Noise generated by electronic devices varies greatly as it is produced by several different effects.
In particular, noise is inherent in physics, and central to thermodynamics. Any conductor with electrical resistance will generate thermal noise inherently. The final elimination of thermal noise in electronics can only be achieved cryogenically, and even then quantum noise would remain inherent.
Electronic noise is a common component of noise in signal processing.
In communication systems, noise is an error or undesired random disturbance of a useful information signal in a communication channel. The noise is a summation of unwanted or disturbing energy from natural and sometimes man-made sources. Noise is, however, typically distinguished from interference,[a] for example in the signal-to-noise ratio (SNR), signal-to-interference ratio (SIR) and signal-to-noise plus interference ratio (SNIR) measures. Noise is also typically distinguished from distortion, which is an unwanted systematic alteration of the signal waveform by the communication equipment, for example in signal-to-noise and distortion ratio (SINAD) and total harmonic distortion plus noise (THD+N) measures.
Different types of noise are generated by different devices and different processes. Thermal noise is unavoidable at non-zero temperature (see fluctuation-dissipation theorem), while other types depend mostly on device type (such as shot noise, which needs a steep potential barrier) or manufacturing quality and semiconductor defects, such as conductance fluctuations, including 1/f noise.
Johnson–Nyquist noise (more often thermal noise) is unavoidable, and generated by the random thermal motion of charge carriers (usually electrons), inside an electrical conductor, which happens regardless of any applied voltage.
Thermal noise is approximately white, meaning that its power spectral density is nearly equal throughout the frequency spectrum. The amplitude of the signal has very nearly a Gaussian probability density function. A communication system affected by thermal noise is often modelled as an additive white Gaussian noise (AWGN) channel.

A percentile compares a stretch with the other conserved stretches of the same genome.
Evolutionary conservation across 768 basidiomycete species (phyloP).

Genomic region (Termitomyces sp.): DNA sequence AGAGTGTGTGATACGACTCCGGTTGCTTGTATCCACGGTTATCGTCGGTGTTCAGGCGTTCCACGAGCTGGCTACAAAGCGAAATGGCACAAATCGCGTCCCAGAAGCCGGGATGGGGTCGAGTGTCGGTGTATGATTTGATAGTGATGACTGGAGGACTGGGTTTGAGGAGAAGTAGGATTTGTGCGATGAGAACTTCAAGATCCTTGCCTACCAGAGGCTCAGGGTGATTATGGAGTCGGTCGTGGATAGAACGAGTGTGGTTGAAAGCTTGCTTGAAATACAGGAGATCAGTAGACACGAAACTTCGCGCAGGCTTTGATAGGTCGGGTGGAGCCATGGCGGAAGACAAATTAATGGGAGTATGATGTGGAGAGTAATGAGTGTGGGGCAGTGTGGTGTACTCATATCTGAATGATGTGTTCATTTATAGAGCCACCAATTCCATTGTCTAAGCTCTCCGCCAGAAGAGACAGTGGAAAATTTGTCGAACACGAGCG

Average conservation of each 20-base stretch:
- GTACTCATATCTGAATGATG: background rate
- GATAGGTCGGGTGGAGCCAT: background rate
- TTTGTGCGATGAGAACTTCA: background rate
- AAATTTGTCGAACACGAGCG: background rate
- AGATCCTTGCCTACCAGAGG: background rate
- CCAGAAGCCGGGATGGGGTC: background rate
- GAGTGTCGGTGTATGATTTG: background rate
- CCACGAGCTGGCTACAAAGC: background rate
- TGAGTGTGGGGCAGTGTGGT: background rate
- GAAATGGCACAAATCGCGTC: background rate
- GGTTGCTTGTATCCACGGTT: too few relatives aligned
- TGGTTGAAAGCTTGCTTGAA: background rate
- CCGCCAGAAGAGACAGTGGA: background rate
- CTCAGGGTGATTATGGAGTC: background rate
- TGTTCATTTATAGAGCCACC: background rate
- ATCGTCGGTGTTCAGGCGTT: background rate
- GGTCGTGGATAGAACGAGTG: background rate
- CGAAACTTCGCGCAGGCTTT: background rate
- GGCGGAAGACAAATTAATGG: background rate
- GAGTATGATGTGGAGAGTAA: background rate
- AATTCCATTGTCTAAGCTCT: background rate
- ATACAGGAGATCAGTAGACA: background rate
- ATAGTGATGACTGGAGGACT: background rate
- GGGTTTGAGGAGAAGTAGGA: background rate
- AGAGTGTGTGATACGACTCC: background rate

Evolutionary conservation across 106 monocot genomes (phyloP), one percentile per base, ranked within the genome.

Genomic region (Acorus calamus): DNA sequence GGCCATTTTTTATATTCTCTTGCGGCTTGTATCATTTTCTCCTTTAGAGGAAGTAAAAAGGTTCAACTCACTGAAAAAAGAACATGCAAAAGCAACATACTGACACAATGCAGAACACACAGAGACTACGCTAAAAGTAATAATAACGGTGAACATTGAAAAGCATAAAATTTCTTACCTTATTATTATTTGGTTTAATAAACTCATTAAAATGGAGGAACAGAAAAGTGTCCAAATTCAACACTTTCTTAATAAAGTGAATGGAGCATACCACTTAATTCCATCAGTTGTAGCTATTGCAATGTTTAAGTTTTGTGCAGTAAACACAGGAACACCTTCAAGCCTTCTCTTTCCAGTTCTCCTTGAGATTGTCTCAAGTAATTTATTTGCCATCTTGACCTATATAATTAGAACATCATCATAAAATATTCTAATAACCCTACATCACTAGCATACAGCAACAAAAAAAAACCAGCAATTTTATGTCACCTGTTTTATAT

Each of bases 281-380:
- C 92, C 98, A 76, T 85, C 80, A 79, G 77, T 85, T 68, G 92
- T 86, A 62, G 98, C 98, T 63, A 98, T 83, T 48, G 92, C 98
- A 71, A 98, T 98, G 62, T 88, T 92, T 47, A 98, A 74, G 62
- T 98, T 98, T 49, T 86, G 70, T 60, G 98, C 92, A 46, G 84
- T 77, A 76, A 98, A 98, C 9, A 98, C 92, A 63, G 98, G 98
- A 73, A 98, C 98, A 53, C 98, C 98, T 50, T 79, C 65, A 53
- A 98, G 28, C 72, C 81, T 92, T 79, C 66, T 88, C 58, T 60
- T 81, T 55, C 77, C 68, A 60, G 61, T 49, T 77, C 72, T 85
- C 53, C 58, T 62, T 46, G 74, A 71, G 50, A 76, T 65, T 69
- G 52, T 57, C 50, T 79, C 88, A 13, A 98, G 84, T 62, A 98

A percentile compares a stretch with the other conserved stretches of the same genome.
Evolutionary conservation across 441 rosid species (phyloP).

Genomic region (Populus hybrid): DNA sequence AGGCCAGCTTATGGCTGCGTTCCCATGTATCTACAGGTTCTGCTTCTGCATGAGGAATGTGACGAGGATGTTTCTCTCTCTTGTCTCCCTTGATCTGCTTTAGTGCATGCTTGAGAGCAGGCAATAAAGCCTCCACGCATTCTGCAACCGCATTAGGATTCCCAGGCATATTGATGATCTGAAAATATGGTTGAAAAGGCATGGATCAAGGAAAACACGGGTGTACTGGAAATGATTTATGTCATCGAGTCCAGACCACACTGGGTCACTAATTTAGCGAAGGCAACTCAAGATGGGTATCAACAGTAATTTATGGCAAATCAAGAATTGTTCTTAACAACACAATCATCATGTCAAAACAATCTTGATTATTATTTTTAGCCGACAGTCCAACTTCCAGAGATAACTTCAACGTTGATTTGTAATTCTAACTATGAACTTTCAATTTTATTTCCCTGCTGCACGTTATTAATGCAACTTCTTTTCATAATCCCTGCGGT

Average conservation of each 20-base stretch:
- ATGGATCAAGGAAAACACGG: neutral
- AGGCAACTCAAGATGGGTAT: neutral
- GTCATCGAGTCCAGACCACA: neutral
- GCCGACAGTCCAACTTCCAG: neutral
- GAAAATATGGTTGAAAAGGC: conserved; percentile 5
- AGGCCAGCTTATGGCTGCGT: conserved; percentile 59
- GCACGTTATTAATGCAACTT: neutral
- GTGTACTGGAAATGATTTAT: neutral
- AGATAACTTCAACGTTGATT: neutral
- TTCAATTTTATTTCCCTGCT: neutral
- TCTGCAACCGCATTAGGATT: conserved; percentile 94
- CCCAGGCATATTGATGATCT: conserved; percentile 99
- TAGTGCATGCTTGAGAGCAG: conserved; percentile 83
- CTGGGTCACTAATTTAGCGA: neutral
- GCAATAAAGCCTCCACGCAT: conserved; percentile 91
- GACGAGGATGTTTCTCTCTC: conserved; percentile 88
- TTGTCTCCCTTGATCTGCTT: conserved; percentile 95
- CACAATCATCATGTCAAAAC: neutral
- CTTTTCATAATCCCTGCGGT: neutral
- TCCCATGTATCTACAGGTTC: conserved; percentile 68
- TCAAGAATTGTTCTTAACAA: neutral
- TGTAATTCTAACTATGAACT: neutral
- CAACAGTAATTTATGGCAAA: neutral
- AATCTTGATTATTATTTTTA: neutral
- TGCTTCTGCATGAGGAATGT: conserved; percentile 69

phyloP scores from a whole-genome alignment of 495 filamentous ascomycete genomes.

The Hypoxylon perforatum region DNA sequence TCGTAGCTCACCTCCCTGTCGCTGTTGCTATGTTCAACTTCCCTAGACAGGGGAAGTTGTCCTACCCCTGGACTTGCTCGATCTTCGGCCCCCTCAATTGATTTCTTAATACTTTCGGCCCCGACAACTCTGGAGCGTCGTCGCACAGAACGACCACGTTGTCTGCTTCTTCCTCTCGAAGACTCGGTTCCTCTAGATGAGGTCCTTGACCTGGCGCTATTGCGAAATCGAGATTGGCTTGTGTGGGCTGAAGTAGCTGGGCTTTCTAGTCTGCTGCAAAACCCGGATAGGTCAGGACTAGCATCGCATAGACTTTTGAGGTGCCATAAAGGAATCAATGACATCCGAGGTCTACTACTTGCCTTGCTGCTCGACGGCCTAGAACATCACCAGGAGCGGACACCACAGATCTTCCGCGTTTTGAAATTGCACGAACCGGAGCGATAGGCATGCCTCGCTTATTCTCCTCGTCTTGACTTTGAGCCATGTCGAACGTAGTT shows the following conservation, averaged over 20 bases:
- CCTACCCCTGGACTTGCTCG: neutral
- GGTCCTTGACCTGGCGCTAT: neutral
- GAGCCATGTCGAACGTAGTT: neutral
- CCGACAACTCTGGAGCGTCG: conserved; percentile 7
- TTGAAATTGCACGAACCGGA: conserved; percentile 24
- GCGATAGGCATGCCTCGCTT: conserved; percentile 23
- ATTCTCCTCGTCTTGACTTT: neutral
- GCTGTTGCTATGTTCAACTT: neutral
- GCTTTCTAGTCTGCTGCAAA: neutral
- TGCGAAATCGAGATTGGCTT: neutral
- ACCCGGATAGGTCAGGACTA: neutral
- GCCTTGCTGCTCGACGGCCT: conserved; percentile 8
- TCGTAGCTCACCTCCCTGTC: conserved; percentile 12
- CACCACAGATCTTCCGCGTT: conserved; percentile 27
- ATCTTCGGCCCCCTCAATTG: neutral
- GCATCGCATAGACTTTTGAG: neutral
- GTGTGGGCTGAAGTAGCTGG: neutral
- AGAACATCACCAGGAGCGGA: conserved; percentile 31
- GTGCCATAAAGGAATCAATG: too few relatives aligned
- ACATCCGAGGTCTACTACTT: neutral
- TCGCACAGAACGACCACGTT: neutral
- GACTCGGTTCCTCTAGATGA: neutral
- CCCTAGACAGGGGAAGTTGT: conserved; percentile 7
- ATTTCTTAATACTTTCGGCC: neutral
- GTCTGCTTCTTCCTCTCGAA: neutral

Shot noise in electronic devices results from unavoidable random statistical fluctuations of the electric current when the charge carriers (such as electrons) traverse a gap. If electrons flow across a barrier, then they have discrete arrival times. Those discrete arrivals exhibit shot noise. Typically, the barrier in a diode is used. Shot noise is similar to the noise created by rain falling on a tin roof. The flow of rain may be relatively constant, but the individual raindrops arrive discretely.
The root-mean-square value of the shot noise current in is given by the Schottky formula.
where I is the DC current, q is the charge of an electron, and ΔB is the bandwidth in hertz. The Schottky formula assumes independent arrivals.
Vacuum tubes exhibit shot noise because the electrons randomly leave the cathode and arrive at the anode (plate). A tube may not exhibit the full shot noise effect: the presence of a space charge tends to smooth out the arrival times (and thus reduce the randomness of the current). Pentodes and screen-grid tetrodes exhibit more noise than triodes because the cathode current splits randomly between the screen grid and the anode.
Conductors and resistors typically do not exhibit shot noise because the electrons thermalize and move diffusively within the material; the electrons do not have discrete arrival times. Shot noise has been demonstrated in mesoscopic resistors when the size of the resistive element becomes shorter than the electron–phonon scattering length.
Where current divides between two (or more) paths, noise occurs as a result of random fluctuations that occur during this division.
For this reason, a transistor will have more noise than the combined shot noise from its two PN junctions.